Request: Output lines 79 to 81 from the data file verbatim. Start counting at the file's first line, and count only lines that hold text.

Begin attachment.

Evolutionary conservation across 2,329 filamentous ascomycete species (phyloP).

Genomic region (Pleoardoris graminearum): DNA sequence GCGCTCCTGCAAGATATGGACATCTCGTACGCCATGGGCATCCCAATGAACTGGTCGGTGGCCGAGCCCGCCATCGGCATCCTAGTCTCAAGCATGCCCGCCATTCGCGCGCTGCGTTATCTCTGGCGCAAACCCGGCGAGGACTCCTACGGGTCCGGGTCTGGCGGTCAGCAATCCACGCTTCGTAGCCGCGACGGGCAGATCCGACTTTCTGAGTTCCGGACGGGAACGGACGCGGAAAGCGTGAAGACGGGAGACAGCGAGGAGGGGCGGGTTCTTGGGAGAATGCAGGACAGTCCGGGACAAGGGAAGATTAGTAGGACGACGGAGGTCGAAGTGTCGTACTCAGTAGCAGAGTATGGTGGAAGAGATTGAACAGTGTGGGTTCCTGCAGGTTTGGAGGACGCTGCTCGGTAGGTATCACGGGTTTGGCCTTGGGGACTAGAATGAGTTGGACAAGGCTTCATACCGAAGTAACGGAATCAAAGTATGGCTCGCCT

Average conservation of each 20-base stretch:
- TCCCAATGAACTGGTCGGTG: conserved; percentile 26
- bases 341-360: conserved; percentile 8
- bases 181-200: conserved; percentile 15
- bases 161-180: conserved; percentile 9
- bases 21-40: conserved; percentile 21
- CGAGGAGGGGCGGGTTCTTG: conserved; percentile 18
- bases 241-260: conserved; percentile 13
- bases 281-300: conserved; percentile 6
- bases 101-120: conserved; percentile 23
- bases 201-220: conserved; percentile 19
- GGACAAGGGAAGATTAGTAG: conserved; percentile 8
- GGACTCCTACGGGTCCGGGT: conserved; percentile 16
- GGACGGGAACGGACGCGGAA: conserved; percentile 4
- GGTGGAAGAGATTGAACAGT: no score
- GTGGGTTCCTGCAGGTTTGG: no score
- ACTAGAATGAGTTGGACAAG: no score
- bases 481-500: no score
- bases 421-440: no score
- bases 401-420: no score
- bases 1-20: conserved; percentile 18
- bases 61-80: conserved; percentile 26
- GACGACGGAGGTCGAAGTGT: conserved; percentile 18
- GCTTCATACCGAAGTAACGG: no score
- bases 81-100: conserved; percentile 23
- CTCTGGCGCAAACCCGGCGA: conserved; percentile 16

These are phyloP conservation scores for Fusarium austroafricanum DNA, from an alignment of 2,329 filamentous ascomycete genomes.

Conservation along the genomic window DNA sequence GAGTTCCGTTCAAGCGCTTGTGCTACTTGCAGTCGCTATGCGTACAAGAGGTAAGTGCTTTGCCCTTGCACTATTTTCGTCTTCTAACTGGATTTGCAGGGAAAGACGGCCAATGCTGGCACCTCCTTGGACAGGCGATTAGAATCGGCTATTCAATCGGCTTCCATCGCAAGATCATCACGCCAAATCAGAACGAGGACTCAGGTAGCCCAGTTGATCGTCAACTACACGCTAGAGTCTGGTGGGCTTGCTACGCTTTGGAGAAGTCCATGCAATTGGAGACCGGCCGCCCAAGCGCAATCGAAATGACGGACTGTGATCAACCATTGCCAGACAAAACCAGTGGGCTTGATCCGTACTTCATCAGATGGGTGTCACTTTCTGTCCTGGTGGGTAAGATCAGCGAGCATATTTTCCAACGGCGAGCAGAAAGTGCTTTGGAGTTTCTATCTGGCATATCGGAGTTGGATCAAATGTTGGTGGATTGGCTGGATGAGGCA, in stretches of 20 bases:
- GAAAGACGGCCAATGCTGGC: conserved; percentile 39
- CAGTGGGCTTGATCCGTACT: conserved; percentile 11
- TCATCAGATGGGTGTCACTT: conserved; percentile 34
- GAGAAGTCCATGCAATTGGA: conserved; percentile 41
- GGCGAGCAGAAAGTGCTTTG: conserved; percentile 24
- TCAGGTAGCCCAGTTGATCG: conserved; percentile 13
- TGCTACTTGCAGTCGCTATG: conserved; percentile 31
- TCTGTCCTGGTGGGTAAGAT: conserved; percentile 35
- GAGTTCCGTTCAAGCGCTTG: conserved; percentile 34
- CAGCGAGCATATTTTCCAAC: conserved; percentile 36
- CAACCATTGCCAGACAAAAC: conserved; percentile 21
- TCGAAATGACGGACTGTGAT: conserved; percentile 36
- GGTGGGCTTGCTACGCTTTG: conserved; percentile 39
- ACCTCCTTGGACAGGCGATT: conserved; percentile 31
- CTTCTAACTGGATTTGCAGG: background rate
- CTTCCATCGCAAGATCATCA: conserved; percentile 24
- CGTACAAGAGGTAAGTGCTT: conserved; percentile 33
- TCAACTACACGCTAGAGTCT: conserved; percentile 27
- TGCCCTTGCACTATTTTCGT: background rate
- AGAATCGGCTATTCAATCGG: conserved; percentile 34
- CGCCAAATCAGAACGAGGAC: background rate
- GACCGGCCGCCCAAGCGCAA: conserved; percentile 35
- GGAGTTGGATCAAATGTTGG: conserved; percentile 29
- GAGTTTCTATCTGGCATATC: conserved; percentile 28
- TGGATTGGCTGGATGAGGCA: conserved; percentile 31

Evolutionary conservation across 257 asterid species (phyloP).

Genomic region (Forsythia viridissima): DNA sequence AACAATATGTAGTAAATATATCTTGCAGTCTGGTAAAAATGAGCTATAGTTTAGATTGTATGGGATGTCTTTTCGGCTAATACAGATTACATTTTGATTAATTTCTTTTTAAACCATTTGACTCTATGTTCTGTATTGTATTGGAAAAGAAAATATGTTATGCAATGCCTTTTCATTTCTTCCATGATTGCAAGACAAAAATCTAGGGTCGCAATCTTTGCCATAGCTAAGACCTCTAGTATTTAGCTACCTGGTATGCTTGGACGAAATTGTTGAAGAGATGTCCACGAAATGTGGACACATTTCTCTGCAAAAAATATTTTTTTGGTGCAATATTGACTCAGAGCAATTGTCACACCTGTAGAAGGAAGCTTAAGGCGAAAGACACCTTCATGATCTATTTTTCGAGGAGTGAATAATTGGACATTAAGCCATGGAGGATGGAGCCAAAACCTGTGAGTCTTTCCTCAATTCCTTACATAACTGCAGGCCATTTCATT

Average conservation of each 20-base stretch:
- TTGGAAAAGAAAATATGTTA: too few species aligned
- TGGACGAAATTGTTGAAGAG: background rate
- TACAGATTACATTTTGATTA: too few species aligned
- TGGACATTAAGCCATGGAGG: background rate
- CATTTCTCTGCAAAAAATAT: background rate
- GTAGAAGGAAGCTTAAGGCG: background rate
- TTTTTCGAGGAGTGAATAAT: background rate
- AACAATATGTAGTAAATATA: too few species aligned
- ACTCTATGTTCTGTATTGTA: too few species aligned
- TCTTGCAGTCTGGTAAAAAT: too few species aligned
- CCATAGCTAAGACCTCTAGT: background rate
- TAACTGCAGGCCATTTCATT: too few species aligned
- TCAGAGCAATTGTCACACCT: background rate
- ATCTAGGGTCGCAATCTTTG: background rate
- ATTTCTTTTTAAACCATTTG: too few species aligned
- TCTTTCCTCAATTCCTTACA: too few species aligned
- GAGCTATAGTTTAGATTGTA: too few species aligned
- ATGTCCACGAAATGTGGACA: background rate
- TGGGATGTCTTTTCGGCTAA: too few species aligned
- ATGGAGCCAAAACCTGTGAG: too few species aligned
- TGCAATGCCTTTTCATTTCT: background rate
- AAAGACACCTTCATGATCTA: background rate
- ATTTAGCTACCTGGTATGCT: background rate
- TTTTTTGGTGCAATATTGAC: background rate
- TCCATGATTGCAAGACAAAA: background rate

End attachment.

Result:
- TGCAATGCCTTTTCATTTCT: background rate
- AAAGACACCTTCATGATCTA: background rate
- ATTTAGCTACCTGGTATGCT: background rate